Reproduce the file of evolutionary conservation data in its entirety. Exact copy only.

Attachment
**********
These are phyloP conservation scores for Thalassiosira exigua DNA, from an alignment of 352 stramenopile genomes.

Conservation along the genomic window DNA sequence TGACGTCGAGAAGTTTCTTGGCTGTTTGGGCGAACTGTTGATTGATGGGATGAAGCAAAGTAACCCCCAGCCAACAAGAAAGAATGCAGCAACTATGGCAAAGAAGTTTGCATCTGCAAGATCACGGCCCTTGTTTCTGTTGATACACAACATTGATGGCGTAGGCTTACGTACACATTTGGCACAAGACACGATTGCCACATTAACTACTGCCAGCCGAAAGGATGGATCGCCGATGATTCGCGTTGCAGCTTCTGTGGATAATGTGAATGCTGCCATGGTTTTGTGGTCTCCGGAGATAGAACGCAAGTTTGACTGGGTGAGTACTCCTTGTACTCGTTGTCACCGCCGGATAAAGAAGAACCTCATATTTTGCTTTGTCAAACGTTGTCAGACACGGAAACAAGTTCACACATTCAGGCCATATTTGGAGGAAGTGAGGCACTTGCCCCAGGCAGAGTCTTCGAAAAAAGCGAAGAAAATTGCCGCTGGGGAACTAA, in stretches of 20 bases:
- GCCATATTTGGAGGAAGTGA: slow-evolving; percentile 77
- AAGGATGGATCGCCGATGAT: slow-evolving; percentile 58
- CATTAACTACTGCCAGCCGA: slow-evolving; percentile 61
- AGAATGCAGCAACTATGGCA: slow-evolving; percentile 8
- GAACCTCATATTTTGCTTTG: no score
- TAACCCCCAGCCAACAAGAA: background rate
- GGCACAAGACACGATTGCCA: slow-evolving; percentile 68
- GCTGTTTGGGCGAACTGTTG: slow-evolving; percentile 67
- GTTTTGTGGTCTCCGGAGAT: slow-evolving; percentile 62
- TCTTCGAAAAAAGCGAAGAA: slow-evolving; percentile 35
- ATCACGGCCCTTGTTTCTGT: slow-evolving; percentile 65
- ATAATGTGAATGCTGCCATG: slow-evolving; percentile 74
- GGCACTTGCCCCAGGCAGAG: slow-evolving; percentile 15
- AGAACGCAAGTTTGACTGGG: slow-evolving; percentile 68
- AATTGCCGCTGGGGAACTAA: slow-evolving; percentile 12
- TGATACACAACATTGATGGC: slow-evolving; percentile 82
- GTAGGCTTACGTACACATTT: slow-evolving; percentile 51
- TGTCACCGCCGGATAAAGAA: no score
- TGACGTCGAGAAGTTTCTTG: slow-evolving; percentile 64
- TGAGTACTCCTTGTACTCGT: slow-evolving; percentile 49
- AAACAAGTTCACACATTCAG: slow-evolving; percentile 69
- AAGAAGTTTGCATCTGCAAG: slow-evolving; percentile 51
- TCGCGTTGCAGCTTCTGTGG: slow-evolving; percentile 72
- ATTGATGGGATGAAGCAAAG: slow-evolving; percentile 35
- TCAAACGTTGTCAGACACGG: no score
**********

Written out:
These are phyloP conservation scores for Thalassiosira exigua DNA, from an alignment of 352 stramenopile genomes.

Conservation along the genomic window DNA sequence TGACGTCGAGAAGTTTCTTGGCTGTTTGGGCGAACTGTTGATTGATGGGATGAAGCAAAGTAACCCCCAGCCAACAAGAAAGAATGCAGCAACTATGGCAAAGAAGTTTGCATCTGCAAGATCACGGCCCTTGTTTCTGTTGATACACAACATTGATGGCGTAGGCTTACGTACACATTTGGCACAAGACACGATTGCCACATTAACTACTGCCAGCCGAAAGGATGGATCGCCGATGATTCGCGTTGCAGCTTCTGTGGATAATGTGAATGCTGCCATGGTTTTGTGGTCTCCGGAGATAGAACGCAAGTTTGACTGGGTGAGTACTCCTTGTACTCGTTGTCACCGCCGGATAAAGAAGAACCTCATATTTTGCTTTGTCAAACGTTGTCAGACACGGAAACAAGTTCACACATTCAGGCCATATTTGGAGGAAGTGAGGCACTTGCCCCAGGCAGAGTCTTCGAAAAAAGCGAAGAAAATTGCCGCTGGGGAACTAA, in stretches of 20 bases:
- GCCATATTTGGAGGAAGTGA: slow-evolving; percentile 77
- AAGGATGGATCGCCGATGAT: slow-evolving; percentile 58
- CATTAACTACTGCCAGCCGA: slow-evolving; percentile 61
- AGAATGCAGCAACTATGGCA: slow-evolving; percentile 8
- GAACCTCATATTTTGCTTTG: no score
- TAACCCCCAGCCAACAAGAA: background rate
- GGCACAAGACACGATTGCCA: slow-evolving; percentile 68
- GCTGTTTGGGCGAACTGTTG: slow-evolving; percentile 67
- GTTTTGTGGTCTCCGGAGAT: slow-evolving; percentile 62
- TCTTCGAAAAAAGCGAAGAA: slow-evolving; percentile 35
- ATCACGGCCCTTGTTTCTGT: slow-evolving; percentile 65
- ATAATGTGAATGCTGCCATG: slow-evolving; percentile 74
- GGCACTTGCCCCAGGCAGAG: slow-evolving; percentile 15
- AGAACGCAAGTTTGACTGGG: slow-evolving; percentile 68
- AATTGCCGCTGGGGAACTAA: slow-evolving; percentile 12
- TGATACACAACATTGATGGC: slow-evolving; percentile 82
- GTAGGCTTACGTACACATTT: slow-evolving; percentile 51
- TGTCACCGCCGGATAAAGAA: no score
- TGACGTCGAGAAGTTTCTTG: slow-evolving; percentile 64
- TGAGTACTCCTTGTACTCGT: slow-evolving; percentile 49
- AAACAAGTTCACACATTCAG: slow-evolving; percentile 69
- AAGAAGTTTGCATCTGCAAG: slow-evolving; percentile 51
- TCGCGTTGCAGCTTCTGTGG: slow-evolving; percentile 72
- ATTGATGGGATGAAGCAAAG: slow-evolving; percentile 35
- TCAAACGTTGTCAGACACGG: no score